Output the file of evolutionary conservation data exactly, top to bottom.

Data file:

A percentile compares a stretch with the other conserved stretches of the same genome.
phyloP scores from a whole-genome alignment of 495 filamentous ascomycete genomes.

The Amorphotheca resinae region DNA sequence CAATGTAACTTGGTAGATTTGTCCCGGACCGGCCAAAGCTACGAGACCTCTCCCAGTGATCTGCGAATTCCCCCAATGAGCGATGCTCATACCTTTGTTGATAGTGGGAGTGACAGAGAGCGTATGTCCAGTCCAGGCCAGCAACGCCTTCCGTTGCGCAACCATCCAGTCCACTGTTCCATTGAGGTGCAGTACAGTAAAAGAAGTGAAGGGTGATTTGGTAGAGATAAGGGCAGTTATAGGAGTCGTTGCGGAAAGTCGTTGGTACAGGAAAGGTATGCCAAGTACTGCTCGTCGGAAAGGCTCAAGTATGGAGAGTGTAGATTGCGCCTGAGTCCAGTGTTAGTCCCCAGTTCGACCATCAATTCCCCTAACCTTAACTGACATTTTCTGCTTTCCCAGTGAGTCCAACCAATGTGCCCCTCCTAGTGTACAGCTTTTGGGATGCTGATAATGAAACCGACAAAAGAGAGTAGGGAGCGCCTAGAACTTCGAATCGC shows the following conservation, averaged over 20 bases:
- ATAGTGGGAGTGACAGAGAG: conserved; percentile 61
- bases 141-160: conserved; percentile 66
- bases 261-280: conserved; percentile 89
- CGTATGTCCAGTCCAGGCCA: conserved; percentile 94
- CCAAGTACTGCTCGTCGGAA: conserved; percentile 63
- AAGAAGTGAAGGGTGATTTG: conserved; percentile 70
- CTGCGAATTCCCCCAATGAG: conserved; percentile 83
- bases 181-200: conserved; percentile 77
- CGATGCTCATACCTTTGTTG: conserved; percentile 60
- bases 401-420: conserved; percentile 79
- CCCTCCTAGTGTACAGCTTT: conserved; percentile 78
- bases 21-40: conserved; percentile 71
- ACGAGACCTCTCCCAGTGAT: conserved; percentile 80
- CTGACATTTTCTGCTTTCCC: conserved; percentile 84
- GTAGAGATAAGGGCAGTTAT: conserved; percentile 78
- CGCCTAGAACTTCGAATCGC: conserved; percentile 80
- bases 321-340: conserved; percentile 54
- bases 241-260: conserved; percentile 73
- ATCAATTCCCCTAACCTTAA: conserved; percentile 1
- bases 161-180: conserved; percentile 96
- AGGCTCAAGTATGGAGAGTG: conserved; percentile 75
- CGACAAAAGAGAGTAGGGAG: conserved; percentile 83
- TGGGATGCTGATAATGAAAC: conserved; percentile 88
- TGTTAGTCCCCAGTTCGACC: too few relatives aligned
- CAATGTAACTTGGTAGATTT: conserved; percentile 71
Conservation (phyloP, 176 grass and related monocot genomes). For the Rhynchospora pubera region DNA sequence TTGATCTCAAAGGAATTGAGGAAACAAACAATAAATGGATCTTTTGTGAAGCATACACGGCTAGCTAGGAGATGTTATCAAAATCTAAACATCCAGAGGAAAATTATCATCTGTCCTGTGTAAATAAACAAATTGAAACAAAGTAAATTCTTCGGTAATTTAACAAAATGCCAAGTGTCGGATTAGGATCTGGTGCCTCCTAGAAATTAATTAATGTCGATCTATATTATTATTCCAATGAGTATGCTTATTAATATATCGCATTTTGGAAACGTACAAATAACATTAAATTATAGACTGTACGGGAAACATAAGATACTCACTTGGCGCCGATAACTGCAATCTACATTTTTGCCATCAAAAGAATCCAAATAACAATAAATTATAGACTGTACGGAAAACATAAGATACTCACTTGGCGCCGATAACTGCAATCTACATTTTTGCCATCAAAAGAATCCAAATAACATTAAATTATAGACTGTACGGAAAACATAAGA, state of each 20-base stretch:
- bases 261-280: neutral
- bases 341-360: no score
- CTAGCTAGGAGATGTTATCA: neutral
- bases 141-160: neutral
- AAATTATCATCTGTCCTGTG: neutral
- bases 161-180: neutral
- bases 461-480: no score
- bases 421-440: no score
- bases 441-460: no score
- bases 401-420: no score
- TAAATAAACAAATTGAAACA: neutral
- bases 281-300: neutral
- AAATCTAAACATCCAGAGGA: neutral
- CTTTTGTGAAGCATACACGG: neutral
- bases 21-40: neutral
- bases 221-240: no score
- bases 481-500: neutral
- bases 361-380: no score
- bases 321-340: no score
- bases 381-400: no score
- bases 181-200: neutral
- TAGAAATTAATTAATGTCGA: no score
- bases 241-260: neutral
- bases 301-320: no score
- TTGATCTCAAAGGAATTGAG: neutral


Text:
A percentile compares a stretch with the other conserved stretches of the same genome.
phyloP scores from a whole-genome alignment of 495 filamentous ascomycete genomes.

The Amorphotheca resinae region DNA sequence CAATGTAACTTGGTAGATTTGTCCCGGACCGGCCAAAGCTACGAGACCTCTCCCAGTGATCTGCGAATTCCCCCAATGAGCGATGCTCATACCTTTGTTGATAGTGGGAGTGACAGAGAGCGTATGTCCAGTCCAGGCCAGCAACGCCTTCCGTTGCGCAACCATCCAGTCCACTGTTCCATTGAGGTGCAGTACAGTAAAAGAAGTGAAGGGTGATTTGGTAGAGATAAGGGCAGTTATAGGAGTCGTTGCGGAAAGTCGTTGGTACAGGAAAGGTATGCCAAGTACTGCTCGTCGGAAAGGCTCAAGTATGGAGAGTGTAGATTGCGCCTGAGTCCAGTGTTAGTCCCCAGTTCGACCATCAATTCCCCTAACCTTAACTGACATTTTCTGCTTTCCCAGTGAGTCCAACCAATGTGCCCCTCCTAGTGTACAGCTTTTGGGATGCTGATAATGAAACCGACAAAAGAGAGTAGGGAGCGCCTAGAACTTCGAATCGC shows the following conservation, averaged over 20 bases:
- ATAGTGGGAGTGACAGAGAG: conserved; percentile 61
- bases 141-160: conserved; percentile 66
- bases 261-280: conserved; percentile 89
- CGTATGTCCAGTCCAGGCCA: conserved; percentile 94
- CCAAGTACTGCTCGTCGGAA: conserved; percentile 63
- AAGAAGTGAAGGGTGATTTG: conserved; percentile 70
- CTGCGAATTCCCCCAATGAG: conserved; percentile 83
- bases 181-200: conserved; percentile 77
- CGATGCTCATACCTTTGTTG: conserved; percentile 60
- bases 401-420: conserved; percentile 79
- CCCTCCTAGTGTACAGCTTT: conserved; percentile 78
- bases 21-40: conserved; percentile 71
- ACGAGACCTCTCCCAGTGAT: conserved; percentile 80
- CTGACATTTTCTGCTTTCCC: conserved; percentile 84
- GTAGAGATAAGGGCAGTTAT: conserved; percentile 78
- CGCCTAGAACTTCGAATCGC: conserved; percentile 80
- bases 321-340: conserved; percentile 54
- bases 241-260: conserved; percentile 73
- ATCAATTCCCCTAACCTTAA: conserved; percentile 1
- bases 161-180: conserved; percentile 96
- AGGCTCAAGTATGGAGAGTG: conserved; percentile 75
- CGACAAAAGAGAGTAGGGAG: conserved; percentile 83
- TGGGATGCTGATAATGAAAC: conserved; percentile 88
- TGTTAGTCCCCAGTTCGACC: too few relatives aligned
- CAATGTAACTTGGTAGATTT: conserved; percentile 71
Conservation (phyloP, 176 grass and related monocot genomes). For the Rhynchospora pubera region DNA sequence TTGATCTCAAAGGAATTGAGGAAACAAACAATAAATGGATCTTTTGTGAAGCATACACGGCTAGCTAGGAGATGTTATCAAAATCTAAACATCCAGAGGAAAATTATCATCTGTCCTGTGTAAATAAACAAATTGAAACAAAGTAAATTCTTCGGTAATTTAACAAAATGCCAAGTGTCGGATTAGGATCTGGTGCCTCCTAGAAATTAATTAATGTCGATCTATATTATTATTCCAATGAGTATGCTTATTAATATATCGCATTTTGGAAACGTACAAATAACATTAAATTATAGACTGTACGGGAAACATAAGATACTCACTTGGCGCCGATAACTGCAATCTACATTTTTGCCATCAAAAGAATCCAAATAACAATAAATTATAGACTGTACGGAAAACATAAGATACTCACTTGGCGCCGATAACTGCAATCTACATTTTTGCCATCAAAAGAATCCAAATAACATTAAATTATAGACTGTACGGAAAACATAAGA, state of each 20-base stretch:
- bases 261-280: neutral
- bases 341-360: no score
- CTAGCTAGGAGATGTTATCA: neutral
- bases 141-160: neutral
- AAATTATCATCTGTCCTGTG: neutral
- bases 161-180: neutral
- bases 461-480: no score
- bases 421-440: no score
- bases 441-460: no score
- bases 401-420: no score
- TAAATAAACAAATTGAAACA: neutral
- bases 281-300: neutral
- AAATCTAAACATCCAGAGGA: neutral
- CTTTTGTGAAGCATACACGG: neutral
- bases 21-40: neutral
- bases 221-240: no score
- bases 481-500: neutral
- bases 361-380: no score
- bases 321-340: no score
- bases 381-400: no score
- bases 181-200: neutral
- TAGAAATTAATTAATGTCGA: no score
- bases 241-260: neutral
- bases 301-320: no score
- TTGATCTCAAAGGAATTGAG: neutral